Are you in the ‘sandwich generation’?

The sandwich generation is a term first coined by social worker Dorothy Miller in 1981. She was describing adult children who were “sandwiched” between their aging parents and their own maturing children. Every day at our campus of care, we meet one of the members of the sandwich generation. They are arriving with housecleaning equipment or helping their elderly loved one into the car to go to an appointment. They are having a coffee with mom or dad in the bistro or advocating for a loved one to stay in hospital rather than return to their apartment when their care needs are significant.

According to Statistics Canada, an average of three-in-10 Canadians fit this description – raising children while responsible for the care of an elderly parent. In a recent poll done by Insights West for BC Care Providers, it was discovered that more than 60 per cent of those identifying as “sandwich generation” found it challenging to keep informed about the health status of a parent and more than 50 per cent found it difficult to afford the costs associated with caring. (

I recall watching a black van pull up to the front of our independent living apartment. The driver ran around to the back to retrieve a wheelchair and then rushed to the passenger side to assist her elderly father out of the van before he stepped out on his own. In the meantime, the sliding doors flew open and four boys ages eight -12 jumped out. Each was wearing their soccer team uniform and they were dirty after playing on the pitch. The boys were climbing all over the fences and running around the parking lot yelling at each other. Mom was trying to help her father out of the van. As I approached the van, she weakly called out to the boys to “behave”. Instead of asking her to keep her children in line, I asked her if I could help. When our eyes locked, I could see the exhaustion and the pool of tears forming as she gratefully accepted assistance. I imagined that grandpa was out at the soccer pitch watching the kids play. Instead, it turns out that she dropped her children off for soccer and took her father to a medical appointment during the game. Multi-tasking for two generations.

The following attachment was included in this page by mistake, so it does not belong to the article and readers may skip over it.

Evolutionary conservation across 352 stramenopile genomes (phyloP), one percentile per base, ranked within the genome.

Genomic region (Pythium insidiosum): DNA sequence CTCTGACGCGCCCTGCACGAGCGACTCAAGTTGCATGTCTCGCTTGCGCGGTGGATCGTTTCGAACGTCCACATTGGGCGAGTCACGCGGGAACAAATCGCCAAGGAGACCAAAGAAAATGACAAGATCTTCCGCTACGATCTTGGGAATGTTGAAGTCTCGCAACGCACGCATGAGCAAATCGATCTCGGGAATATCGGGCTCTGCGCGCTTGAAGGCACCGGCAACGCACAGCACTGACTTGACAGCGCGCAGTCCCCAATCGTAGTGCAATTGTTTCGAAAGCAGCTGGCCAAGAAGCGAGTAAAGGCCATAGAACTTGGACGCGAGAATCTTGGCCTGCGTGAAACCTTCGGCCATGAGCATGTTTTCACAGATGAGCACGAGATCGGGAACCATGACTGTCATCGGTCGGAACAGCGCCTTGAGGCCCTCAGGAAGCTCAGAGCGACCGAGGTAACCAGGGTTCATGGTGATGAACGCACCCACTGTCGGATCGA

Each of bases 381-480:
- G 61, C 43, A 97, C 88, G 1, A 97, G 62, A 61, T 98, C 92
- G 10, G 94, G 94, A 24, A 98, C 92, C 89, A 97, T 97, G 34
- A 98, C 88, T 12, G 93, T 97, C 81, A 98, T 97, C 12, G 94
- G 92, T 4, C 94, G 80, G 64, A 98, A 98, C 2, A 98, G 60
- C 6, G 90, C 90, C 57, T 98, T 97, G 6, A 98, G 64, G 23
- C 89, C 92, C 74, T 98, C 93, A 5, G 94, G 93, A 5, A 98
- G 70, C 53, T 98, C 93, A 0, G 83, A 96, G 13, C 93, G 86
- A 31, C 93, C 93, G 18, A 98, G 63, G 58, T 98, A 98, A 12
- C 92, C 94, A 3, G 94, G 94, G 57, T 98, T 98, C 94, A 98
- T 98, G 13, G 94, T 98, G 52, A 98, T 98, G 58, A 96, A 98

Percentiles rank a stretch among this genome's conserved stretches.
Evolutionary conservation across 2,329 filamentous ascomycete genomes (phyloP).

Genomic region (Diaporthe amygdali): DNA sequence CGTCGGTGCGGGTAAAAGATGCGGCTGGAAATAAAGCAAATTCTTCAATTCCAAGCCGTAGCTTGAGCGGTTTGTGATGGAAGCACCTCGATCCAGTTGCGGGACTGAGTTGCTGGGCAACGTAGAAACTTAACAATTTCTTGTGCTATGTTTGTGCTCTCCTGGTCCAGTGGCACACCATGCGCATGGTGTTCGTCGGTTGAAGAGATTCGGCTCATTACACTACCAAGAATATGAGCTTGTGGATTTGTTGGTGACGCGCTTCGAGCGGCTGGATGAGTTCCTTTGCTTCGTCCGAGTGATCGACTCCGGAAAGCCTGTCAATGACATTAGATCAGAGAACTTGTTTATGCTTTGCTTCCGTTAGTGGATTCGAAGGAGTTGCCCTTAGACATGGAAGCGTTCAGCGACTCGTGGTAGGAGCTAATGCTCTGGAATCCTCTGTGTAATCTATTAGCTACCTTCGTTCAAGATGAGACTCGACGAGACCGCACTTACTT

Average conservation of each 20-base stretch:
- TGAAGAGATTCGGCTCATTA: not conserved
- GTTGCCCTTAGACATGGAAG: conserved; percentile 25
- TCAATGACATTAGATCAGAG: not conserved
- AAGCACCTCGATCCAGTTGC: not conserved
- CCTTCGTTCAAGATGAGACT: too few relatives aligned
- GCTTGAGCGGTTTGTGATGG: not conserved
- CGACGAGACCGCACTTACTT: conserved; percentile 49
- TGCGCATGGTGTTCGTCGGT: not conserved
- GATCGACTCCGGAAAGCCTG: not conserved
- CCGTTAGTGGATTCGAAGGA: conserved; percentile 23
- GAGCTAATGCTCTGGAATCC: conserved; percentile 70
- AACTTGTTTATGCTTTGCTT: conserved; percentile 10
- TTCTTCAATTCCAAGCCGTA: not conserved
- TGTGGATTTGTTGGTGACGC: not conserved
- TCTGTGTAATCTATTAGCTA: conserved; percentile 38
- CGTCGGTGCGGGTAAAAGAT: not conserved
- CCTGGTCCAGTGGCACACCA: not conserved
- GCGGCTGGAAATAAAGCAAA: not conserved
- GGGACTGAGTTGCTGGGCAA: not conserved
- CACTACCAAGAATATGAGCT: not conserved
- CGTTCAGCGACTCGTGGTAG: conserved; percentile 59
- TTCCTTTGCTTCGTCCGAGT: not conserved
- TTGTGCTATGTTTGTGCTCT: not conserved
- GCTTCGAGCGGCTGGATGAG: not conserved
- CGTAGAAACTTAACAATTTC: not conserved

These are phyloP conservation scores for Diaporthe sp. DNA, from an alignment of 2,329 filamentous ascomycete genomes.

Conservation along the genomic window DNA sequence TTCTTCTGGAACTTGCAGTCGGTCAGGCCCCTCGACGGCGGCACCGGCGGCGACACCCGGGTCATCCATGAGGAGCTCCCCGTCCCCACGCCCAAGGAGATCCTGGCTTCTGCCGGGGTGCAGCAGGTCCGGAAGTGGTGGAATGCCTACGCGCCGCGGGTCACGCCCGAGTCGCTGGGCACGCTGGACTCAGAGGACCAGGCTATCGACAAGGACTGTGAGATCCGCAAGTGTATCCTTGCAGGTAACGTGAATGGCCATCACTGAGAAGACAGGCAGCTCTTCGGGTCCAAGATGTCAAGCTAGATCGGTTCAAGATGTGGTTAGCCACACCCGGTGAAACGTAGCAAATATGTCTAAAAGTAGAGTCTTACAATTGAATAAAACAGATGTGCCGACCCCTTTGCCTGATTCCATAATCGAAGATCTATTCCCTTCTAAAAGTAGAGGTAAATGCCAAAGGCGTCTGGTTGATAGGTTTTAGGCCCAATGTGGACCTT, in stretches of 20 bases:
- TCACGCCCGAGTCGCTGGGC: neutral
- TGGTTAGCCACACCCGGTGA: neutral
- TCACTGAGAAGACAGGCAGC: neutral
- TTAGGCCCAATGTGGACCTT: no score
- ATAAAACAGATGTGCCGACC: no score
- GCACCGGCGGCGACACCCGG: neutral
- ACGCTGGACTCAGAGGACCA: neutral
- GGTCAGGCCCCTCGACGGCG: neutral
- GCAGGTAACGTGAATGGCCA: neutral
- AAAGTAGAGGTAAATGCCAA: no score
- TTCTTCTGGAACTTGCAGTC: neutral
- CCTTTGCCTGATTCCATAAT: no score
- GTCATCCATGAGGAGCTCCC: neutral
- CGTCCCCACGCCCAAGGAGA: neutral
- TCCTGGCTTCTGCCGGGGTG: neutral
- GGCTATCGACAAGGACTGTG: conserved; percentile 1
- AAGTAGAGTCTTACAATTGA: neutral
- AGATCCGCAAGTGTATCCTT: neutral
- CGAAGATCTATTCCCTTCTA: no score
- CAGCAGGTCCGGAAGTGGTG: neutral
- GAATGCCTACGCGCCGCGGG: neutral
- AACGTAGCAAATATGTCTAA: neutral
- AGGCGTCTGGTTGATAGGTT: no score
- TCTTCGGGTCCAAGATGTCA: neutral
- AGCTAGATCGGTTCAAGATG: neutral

What can be done to provide support for this generation as they strive to honour their father and mother while training up their children in the way of the Lord?

The number one way that a child in the sandwich generation can thrive in caring for their elderly parent is to develop a team around them to provide services and support their caregiving. This may be family members, friends, hired services or a combination of all of these.

Organizing team members with roles and responsibilities can lessen the feeling that one person is “doing it all” and give opportunity to appreciate how others are playing a role. In the long-run, it can lessen the feeling for your parent that they are a burden to you as they experience less of your frustration or resentment.

Initially, caregiving falls to the family members. Very often, it is a woman who lives in close proximity to their parent who takes on this role. It most often defaults to the one who has the most availability and lives the closest.

Families often behave as if this will all fall into place on its own. It doesn’t. By the time your parent is in their 80’s, you should have started the group conversation on how each of you is able to provide support to your parent. You may have to work with half-siblings or step-siblings. You may be caring for a step-parent, aunt or uncle. Regardless of the family dynamics, the team of people who love and honour that individual need to gather together (by phone, skype or in person) to talk about how they will navigate the care of their loved one… together. These people form the core team.

Some words of advice if you are the primary caregiver… you may have the most difficulty in sharing the care of your parent. Although you are tired, you do have the most information on their care needs and their individualized expectations. You may have taken on this role because your parent doesn’t trust others in the family. You may have taken on this role because no one else stepped into it or you had the most free time. You may have taken on this role because you love your parent deeply and want to honour them to the end of their days.

You will need to find ways for others in your family and friendship circle to help in their own way (within safe parameters). One person simply cannot do it all. Think about how siblings and grandchildren can help in providing a support team. Each one giving a little can share the work load and relieve the primary caregiver of stress and resentment. From the housekeeper to the taxi driver to the pastor, these are team members who provide holistic care for your elderly loved one. Write these names down. This is your team.

Think about your expectations of care for your parent. Write them down. Do you think it is okay or not okay to have a paid person visit with your parent? Do you think it is okay or not okay to not see your parent every day? Do you think it is okay or not okay if your parent lives with you or in a retirement apartment? These questions will help you develop the roles and responsibilities that you value in caring for your parent.